With the end of the year only 2 months away, it’s been all-hands-on-deck at 21 Syncarpia Crescent to ‘lock up’ the ‘Cobbit Studio’, with more wall rendering planned and the final earth floor layer. This follows a successful workshop, led by Will and Kenney, with so many applicants we had a waiting list.
There’s also much progress on the octagon house (the main residence). Living spaces are now framed, curved walls laid by professional block layer, Jimmy, and – most exciting of all – the installation of sturdy bamboo beams for strawbale infill and much anticipated reciprocal roof.
Over 200 people: crew, volunteers, members, have helped on my build in the past 12 months. Everyone’s contribution echoes in the walls and floors and roof, and are appreciated.
With the earth berming around the studio well underway, much gratitude goes to neighbour Tracey for allowing us to store earthen materials on her lot. It’s a timely reminder that to build natural houses, much more space for materials is needed than mainstream house building.
Our next workshop Octagon Strawbale wall raising is Tues 17, Wed 18, Thurs 19, Fri 20, Sat 21 November 2020. For more details, and to join our emailing list contact: Linda (firstname.lastname@example.org).
Matt & Majella’s straw bale panel / mud brick dream
Picture 1- balsawood model of Matt & Majella’s house
My dear husband, Matt, has created and recreated many cardboard/balsa wood versions over the past 5 years, to assist my spatially challenged self, as our plans developed and changed (see picture 1).
After a 5-year process, we are very excited to have finally lodged our plans (see picture 2) to the Central Coast Council for permission to build (just in time for the council to announce that it is going bust; plus la niña wet weather warnings for the next 6 months!!)
Stay posted for updates on our journey, and for opportunities to join us in workshops, having some fun with cob walls, mud floors and clay and lime renders.
-Majella, Matt, Sinead 12 and Michael 9
Picture 2 – house plans
Questions and answers about family life evolving at Narara Ecovillage
Q Could family life be just a little bit easier, more connected and purposeful?
- School holidays come and go: can I get help to entertain my kids and manage my day-to-day life?
- I need some time with my partner: can I ask my neighbours to mind our child for a couple of hours?
- Our home seems cramped: can I access more space for the kids to play and have fun?
- Sometimes I feel sad, isolated: can I find easy and supportive social connections?
- I love free-range eggs and free-range children: can I have both at Narara Ecovillage?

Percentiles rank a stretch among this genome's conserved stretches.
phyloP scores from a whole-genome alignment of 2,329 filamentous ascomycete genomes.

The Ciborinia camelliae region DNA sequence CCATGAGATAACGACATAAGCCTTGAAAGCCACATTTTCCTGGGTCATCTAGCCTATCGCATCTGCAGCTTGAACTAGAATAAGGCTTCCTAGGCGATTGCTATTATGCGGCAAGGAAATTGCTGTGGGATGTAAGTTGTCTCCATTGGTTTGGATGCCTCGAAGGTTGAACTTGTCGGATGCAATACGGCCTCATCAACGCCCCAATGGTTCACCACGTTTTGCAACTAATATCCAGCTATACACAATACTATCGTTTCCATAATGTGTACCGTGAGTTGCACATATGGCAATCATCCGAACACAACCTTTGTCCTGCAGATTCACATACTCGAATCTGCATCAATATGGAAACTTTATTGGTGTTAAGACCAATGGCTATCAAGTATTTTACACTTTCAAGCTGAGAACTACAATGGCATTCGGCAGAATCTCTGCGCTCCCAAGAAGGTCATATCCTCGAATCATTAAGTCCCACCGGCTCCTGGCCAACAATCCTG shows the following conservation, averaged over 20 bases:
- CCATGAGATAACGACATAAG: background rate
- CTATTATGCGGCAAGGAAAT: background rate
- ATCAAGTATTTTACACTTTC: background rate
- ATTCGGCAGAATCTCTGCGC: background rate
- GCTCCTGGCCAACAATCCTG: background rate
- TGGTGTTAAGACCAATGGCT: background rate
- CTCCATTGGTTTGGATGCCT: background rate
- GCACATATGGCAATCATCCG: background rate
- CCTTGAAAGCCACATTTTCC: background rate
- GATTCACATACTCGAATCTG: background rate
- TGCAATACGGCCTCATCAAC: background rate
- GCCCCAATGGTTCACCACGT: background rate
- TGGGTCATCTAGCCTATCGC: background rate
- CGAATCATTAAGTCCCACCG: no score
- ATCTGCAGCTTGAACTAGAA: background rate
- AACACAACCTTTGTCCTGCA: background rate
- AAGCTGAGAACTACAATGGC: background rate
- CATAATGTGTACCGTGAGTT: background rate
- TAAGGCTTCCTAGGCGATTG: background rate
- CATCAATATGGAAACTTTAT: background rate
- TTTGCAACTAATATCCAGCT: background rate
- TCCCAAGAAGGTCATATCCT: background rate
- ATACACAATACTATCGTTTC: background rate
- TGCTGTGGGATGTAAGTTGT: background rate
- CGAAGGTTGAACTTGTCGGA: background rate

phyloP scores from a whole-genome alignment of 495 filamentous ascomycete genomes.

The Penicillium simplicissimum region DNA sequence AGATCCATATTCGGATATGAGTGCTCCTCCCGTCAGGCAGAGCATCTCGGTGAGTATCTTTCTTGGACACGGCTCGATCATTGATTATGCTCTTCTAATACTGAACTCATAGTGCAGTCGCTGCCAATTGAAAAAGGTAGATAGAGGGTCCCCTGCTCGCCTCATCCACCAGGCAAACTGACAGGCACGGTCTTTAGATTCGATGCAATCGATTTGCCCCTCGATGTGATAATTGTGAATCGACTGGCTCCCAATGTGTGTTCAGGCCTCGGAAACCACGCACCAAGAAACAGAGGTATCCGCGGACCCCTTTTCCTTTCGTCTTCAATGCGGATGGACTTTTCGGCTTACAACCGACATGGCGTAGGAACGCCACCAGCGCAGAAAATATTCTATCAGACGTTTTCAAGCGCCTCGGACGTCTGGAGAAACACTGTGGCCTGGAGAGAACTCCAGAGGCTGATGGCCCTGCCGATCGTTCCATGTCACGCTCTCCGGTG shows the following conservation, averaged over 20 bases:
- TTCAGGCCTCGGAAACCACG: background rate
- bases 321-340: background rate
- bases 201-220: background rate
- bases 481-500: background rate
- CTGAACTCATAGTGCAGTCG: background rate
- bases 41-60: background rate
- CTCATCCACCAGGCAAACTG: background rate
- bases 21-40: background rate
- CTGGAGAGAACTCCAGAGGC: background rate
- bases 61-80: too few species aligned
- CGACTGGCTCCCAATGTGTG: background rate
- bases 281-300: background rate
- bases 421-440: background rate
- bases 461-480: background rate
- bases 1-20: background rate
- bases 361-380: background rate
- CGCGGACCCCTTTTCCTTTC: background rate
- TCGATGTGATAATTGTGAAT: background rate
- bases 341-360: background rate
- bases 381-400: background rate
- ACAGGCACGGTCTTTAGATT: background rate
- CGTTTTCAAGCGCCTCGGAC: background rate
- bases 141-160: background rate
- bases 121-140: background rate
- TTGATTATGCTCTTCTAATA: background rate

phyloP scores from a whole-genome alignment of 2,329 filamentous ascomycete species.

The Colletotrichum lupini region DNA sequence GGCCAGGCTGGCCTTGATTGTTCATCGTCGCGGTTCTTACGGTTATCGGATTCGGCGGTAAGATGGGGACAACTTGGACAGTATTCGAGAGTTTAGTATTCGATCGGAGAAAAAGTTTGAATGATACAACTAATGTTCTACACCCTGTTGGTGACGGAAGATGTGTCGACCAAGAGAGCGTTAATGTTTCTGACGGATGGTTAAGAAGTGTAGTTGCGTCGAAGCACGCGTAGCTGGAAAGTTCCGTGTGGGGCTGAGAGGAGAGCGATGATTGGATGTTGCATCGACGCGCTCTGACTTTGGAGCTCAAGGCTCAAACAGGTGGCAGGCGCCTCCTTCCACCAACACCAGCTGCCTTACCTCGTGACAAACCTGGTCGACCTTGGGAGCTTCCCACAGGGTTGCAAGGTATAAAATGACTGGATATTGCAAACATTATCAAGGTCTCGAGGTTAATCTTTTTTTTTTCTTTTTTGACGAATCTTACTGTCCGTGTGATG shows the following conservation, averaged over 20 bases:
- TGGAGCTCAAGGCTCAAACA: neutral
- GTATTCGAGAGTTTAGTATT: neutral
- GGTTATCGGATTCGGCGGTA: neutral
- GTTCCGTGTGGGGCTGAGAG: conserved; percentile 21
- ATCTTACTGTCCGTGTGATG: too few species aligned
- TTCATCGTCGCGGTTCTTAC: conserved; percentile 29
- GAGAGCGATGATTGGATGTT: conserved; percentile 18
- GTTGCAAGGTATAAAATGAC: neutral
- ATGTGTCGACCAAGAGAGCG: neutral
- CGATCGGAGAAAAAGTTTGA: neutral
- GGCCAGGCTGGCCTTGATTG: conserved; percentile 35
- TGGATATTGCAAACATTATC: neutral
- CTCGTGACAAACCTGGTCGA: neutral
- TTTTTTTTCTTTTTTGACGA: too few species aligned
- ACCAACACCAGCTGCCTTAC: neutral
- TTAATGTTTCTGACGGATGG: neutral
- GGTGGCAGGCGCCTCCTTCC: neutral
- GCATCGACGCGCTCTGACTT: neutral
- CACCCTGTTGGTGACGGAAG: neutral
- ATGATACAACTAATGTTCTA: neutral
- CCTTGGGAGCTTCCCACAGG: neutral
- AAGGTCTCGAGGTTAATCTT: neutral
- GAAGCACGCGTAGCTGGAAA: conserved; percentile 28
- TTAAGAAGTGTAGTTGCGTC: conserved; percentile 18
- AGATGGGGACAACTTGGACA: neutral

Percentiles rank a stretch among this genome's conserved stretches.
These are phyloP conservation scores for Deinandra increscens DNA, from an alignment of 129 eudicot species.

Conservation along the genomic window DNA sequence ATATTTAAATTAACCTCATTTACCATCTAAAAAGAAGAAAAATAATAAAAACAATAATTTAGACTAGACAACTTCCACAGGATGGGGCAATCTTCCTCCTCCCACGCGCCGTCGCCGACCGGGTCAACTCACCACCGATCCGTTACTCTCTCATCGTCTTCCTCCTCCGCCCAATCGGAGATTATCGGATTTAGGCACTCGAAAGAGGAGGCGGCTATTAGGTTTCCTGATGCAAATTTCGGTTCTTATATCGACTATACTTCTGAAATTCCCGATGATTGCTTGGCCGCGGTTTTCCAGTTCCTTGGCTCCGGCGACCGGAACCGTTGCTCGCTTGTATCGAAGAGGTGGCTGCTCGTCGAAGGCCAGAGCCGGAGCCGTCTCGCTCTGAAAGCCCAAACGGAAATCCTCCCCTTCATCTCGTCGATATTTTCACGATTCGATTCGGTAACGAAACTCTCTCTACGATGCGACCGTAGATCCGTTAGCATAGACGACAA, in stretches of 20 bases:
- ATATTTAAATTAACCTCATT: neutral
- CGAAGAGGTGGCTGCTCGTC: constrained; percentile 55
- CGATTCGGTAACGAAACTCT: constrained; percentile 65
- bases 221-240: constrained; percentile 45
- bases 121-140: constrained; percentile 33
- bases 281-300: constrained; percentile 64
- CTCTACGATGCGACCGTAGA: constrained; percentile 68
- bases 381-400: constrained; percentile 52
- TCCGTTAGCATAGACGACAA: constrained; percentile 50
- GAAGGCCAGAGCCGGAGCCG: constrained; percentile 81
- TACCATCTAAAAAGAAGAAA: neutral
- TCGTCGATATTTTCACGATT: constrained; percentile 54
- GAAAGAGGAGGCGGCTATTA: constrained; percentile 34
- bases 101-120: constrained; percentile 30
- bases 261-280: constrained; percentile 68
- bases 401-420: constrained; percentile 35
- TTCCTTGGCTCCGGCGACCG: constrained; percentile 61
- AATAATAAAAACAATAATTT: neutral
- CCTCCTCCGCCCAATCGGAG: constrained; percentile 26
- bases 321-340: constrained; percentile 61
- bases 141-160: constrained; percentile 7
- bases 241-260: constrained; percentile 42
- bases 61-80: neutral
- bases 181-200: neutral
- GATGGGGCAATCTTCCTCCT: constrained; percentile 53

- I feel that I’d like to contribute to something bigger than my immediate world: can I do this with others there?
A Yes, yes, yes, yes, yes, yes and yes!
At our ecovillage, school holiday activities are jointly organised; play dates happen organically; neighbours share care to allow parents time out; connections are made and deepened at our Coffee Cart, in the veggie gardens, in our adventure playground. People come together in the village for Solstice and Equinox celebrations, yoga, meditation, dance, singing, shared dinners and through projects that arise spontaneously.
Q Sounds good, but what about the dollars? Can we save money living in this ecovillage?
A Another big ‘yes’! Quoting from one of our parents:
“Our family is better supported socially, we are empowered to live more gently on the earth, and we are saving money at the same time.”
This mother of three goes on to say: “In the last 12 months we have saved $16,424 by living here instead of a comparable ’normal’ suburb … We have received furniture, clothing and plants, as well as less tangible rewards such as foraging and food growing advice. Another way we save money is through the logistical perks associated with living closely with a village of other people.
We coordinate grocery trips, mail drop-offs, library returns, school bus runs, child-care, as well as maintenance work on our own homes and gardens. Saving trips saves petrol, parking, and overconsumption. It also frees up my time to work, care for children, volunteer around the village, or just relax on our beautiful property.”
Interest in Narara Ecovillage is accelerating, and Stage 2 is filling up fast: it certainly seems to be a project whose time has come. We have survived a Global Financial Crisis and a Global Pandemic and feel that we are as resilient as we can be, facing the future together in the best interests of our children and our children’s children.
For more information see of FAQ section on our website: www.nararaecovillage.com
We hope you can come and visit us soon.
From our Network
Beyond Zero Emissions: Energy Freedom Home Know-how